Recent comments

  • 2012 Le Mans MotoGP Thursday Round Up: On Casey Stoner's Retirement   3 years 1 week ago

    Man, there are a few laughable posters on this thread!

    First off, Stoner has put up with bad press for years, yes he mentioned it in his interview but so what? ...He's mentioned it before (especially in Australia) and just got on with it.
     
    The thing that's made the difference is the bikes....or the direction of the bikes. He wants to race prototypes. He has never raced a production based bike (on tarmac) and has absolutly no interest in them.
     
    Secondly ....he will be forgotten? WTF? ...what century are these posters living in?....Go to YouTube and type in "motorcycle drifting" or "MotoGP slide" and see how many film clips there are of Stoner on there. Even better, select "MotoGP Drifting 2007 or 2008 or 2009 or 2010" and his are the ONLY clips you will get. His Red Bull "1000 frames per second" clip got 300,000 hits in the first 5 days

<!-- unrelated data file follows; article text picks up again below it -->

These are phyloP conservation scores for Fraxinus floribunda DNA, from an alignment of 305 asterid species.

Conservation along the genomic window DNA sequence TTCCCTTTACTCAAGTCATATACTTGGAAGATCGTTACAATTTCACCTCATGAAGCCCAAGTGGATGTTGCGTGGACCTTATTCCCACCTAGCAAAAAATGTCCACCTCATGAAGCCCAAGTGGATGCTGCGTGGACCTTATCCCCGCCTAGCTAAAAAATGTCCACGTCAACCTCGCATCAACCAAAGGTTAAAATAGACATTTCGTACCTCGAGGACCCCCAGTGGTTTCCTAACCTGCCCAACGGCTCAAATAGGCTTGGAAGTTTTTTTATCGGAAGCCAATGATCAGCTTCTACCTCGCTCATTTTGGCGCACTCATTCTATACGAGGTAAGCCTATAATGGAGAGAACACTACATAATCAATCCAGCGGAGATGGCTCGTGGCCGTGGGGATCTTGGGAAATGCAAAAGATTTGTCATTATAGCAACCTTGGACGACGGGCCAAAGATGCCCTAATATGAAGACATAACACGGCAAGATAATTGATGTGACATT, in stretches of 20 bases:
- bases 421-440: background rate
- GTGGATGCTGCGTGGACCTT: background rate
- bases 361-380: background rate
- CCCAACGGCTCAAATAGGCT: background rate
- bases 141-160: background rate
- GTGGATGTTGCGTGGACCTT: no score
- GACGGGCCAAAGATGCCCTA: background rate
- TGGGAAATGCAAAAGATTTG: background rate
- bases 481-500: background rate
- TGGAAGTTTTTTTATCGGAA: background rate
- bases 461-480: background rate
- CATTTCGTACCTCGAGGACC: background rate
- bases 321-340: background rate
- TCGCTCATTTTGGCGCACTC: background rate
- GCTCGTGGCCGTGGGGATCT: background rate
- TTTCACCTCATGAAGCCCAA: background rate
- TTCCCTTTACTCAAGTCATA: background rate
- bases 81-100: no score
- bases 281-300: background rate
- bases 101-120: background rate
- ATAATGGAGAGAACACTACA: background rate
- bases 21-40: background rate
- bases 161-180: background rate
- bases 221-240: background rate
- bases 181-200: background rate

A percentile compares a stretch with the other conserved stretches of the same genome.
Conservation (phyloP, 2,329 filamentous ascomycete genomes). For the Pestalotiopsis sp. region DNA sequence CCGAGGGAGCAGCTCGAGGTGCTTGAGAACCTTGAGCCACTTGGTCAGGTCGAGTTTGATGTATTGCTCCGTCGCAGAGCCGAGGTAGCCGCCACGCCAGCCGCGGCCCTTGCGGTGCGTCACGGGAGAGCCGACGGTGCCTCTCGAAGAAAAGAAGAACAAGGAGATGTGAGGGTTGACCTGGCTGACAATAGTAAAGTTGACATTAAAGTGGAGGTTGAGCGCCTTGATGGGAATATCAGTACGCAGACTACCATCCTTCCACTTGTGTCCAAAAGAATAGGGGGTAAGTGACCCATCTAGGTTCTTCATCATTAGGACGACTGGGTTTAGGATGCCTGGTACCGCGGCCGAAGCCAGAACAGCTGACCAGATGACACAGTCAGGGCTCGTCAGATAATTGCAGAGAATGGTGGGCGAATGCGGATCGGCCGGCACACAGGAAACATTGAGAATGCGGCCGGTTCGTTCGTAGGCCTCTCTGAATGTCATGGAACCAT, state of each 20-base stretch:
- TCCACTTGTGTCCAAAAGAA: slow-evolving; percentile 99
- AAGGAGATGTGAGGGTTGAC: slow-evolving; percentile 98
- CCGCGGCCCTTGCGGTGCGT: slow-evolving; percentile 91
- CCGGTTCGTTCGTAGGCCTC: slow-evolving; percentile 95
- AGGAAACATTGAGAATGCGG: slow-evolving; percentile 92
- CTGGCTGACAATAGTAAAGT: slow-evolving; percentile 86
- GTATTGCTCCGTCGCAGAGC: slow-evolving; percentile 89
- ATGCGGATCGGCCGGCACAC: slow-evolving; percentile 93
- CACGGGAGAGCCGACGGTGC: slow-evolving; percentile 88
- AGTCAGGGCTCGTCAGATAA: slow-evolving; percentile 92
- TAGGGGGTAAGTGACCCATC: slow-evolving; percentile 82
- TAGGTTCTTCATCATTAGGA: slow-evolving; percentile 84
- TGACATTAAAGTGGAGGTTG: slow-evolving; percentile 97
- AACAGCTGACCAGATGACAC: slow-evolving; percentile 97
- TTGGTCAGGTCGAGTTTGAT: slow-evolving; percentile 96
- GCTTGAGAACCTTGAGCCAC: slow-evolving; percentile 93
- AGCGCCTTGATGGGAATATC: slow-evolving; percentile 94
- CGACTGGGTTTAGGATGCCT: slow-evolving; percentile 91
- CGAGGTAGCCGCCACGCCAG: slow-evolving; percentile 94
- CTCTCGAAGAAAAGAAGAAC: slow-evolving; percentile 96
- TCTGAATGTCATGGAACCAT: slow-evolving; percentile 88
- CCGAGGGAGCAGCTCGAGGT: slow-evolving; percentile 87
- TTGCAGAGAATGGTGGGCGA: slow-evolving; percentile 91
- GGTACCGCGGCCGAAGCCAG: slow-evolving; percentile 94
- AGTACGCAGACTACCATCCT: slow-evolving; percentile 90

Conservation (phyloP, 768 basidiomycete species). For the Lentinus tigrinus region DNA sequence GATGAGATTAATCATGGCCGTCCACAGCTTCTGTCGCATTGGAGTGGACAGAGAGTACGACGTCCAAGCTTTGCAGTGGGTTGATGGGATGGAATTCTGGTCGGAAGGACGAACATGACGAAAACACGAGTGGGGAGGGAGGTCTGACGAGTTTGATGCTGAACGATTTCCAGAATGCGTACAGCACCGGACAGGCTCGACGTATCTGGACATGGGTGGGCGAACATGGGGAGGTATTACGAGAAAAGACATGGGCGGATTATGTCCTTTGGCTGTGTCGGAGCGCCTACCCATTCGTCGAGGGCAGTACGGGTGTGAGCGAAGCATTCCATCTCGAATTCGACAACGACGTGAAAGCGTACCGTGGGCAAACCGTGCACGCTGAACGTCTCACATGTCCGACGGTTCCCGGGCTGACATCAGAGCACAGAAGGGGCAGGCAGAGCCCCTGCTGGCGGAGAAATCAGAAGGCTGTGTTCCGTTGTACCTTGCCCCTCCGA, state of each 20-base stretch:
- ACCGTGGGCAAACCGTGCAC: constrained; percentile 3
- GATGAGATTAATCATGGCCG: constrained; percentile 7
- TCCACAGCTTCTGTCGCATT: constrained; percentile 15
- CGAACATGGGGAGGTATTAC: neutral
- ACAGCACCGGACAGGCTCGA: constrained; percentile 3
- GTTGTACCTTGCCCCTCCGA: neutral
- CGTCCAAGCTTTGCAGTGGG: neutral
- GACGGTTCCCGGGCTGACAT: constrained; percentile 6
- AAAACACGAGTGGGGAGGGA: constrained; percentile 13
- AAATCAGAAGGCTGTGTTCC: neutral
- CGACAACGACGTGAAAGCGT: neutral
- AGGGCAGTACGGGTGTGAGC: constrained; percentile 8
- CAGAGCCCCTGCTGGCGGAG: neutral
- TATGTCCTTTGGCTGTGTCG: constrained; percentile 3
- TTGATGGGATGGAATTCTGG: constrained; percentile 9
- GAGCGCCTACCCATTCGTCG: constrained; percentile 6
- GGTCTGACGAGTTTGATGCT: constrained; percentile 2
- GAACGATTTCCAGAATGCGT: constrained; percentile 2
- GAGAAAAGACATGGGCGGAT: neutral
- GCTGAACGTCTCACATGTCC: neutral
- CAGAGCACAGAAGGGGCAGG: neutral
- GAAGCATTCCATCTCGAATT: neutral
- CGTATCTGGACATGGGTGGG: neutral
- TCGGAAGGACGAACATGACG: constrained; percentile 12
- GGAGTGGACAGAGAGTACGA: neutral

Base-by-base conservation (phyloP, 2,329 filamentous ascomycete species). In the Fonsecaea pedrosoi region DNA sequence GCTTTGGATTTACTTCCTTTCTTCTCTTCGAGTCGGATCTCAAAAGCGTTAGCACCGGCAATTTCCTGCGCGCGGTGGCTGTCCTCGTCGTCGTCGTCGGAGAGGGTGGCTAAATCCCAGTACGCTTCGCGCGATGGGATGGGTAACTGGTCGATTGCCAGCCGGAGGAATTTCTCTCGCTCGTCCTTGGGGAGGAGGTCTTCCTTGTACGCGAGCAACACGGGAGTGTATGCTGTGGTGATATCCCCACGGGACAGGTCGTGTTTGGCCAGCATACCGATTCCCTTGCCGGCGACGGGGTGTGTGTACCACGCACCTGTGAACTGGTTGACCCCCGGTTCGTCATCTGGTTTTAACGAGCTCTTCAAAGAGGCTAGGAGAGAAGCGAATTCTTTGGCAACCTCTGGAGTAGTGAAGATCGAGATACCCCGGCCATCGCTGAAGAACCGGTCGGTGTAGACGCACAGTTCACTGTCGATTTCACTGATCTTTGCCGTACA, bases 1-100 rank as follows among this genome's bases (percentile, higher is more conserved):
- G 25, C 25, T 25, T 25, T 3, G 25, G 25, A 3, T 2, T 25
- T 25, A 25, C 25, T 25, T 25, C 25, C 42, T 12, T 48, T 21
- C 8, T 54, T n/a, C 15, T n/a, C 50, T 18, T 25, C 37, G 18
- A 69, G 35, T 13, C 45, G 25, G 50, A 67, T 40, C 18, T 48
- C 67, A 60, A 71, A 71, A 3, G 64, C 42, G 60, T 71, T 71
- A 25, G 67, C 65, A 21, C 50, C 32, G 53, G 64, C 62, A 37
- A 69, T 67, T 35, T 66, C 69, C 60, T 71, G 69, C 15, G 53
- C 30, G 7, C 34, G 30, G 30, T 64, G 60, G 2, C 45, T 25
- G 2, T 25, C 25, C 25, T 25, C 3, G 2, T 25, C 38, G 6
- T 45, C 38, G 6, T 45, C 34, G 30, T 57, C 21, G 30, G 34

• 2012 Le Mans MotoGP Thursday Round Up: On Casey Stoner's Retirement   3 years 1 week ago

    Ditto (@ pagik and wosideg posts)

  • 2012 Le Mans MotoGP Thursday Round Up: On Casey Stoner's Retirement   3 years 1 week ago

    wosideg. I couldn't agree more. No, really, I couldn't. The MSMA are to blame (IMO) for the mess that Moto GP got itself into. They are the ones that pushed for all the technology, which drove up the prices of everything. And yes, Dorna should've grown some balls and taken the manufacturers to task over it. But they didn't. So shame on all of them imo. Who are the ones that suffered? Oh yeah, that's right, the paying public.......